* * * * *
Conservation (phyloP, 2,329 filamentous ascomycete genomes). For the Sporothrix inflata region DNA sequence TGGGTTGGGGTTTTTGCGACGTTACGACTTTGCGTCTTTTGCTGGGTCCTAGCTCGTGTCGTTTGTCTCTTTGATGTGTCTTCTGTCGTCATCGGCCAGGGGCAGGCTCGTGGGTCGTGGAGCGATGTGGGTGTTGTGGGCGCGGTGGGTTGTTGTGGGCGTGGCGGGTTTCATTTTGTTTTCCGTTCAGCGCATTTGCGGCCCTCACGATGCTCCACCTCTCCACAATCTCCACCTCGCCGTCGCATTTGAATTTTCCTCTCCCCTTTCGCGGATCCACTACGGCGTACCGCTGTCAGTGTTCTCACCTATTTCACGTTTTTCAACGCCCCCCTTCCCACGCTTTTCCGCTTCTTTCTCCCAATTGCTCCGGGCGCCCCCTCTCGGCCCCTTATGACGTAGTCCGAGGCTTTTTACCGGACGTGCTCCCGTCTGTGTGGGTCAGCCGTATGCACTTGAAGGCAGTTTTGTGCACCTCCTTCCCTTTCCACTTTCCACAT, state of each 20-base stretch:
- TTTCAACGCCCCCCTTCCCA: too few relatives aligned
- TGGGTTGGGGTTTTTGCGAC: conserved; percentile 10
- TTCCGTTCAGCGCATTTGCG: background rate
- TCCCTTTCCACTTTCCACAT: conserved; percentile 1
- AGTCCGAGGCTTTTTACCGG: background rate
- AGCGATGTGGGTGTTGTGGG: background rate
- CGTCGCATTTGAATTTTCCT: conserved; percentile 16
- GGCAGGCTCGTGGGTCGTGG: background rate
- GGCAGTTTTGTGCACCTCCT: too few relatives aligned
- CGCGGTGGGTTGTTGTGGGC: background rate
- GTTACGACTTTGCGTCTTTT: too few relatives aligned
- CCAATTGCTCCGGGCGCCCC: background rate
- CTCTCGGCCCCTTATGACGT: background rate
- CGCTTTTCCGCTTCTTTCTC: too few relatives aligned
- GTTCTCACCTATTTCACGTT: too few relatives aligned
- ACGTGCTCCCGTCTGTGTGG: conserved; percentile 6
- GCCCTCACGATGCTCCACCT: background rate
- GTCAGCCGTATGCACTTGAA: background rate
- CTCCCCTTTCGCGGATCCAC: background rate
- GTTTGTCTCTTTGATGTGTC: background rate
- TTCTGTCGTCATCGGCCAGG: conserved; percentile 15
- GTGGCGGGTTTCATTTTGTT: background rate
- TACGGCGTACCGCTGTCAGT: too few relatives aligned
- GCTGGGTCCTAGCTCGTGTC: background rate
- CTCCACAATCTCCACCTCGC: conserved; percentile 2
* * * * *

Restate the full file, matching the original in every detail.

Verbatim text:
Conservation (phyloP, 2,329 filamentous ascomycete genomes). For the Sporothrix inflata region DNA sequence TGGGTTGGGGTTTTTGCGACGTTACGACTTTGCGTCTTTTGCTGGGTCCTAGCTCGTGTCGTTTGTCTCTTTGATGTGTCTTCTGTCGTCATCGGCCAGGGGCAGGCTCGTGGGTCGTGGAGCGATGTGGGTGTTGTGGGCGCGGTGGGTTGTTGTGGGCGTGGCGGGTTTCATTTTGTTTTCCGTTCAGCGCATTTGCGGCCCTCACGATGCTCCACCTCTCCACAATCTCCACCTCGCCGTCGCATTTGAATTTTCCTCTCCCCTTTCGCGGATCCACTACGGCGTACCGCTGTCAGTGTTCTCACCTATTTCACGTTTTTCAACGCCCCCCTTCCCACGCTTTTCCGCTTCTTTCTCCCAATTGCTCCGGGCGCCCCCTCTCGGCCCCTTATGACGTAGTCCGAGGCTTTTTACCGGACGTGCTCCCGTCTGTGTGGGTCAGCCGTATGCACTTGAAGGCAGTTTTGTGCACCTCCTTCCCTTTCCACTTTCCACAT, state of each 20-base stretch:
- TTTCAACGCCCCCCTTCCCA: too few relatives aligned
- TGGGTTGGGGTTTTTGCGAC: conserved; percentile 10
- TTCCGTTCAGCGCATTTGCG: background rate
- TCCCTTTCCACTTTCCACAT: conserved; percentile 1
- AGTCCGAGGCTTTTTACCGG: background rate
- AGCGATGTGGGTGTTGTGGG: background rate
- CGTCGCATTTGAATTTTCCT: conserved; percentile 16
- GGCAGGCTCGTGGGTCGTGG: background rate
- GGCAGTTTTGTGCACCTCCT: too few relatives aligned
- CGCGGTGGGTTGTTGTGGGC: background rate
- GTTACGACTTTGCGTCTTTT: too few relatives aligned
- CCAATTGCTCCGGGCGCCCC: background rate
- CTCTCGGCCCCTTATGACGT: background rate
- CGCTTTTCCGCTTCTTTCTC: too few relatives aligned
- GTTCTCACCTATTTCACGTT: too few relatives aligned
- ACGTGCTCCCGTCTGTGTGG: conserved; percentile 6
- GCCCTCACGATGCTCCACCT: background rate
- GTCAGCCGTATGCACTTGAA: background rate
- CTCCCCTTTCGCGGATCCAC: background rate
- GTTTGTCTCTTTGATGTGTC: background rate
- TTCTGTCGTCATCGGCCAGG: conserved; percentile 15
- GTGGCGGGTTTCATTTTGTT: background rate
- TACGGCGTACCGCTGTCAGT: too few relatives aligned
- GCTGGGTCCTAGCTCGTGTC: background rate
- CTCCACAATCTCCACCTCGC: conserved; percentile 2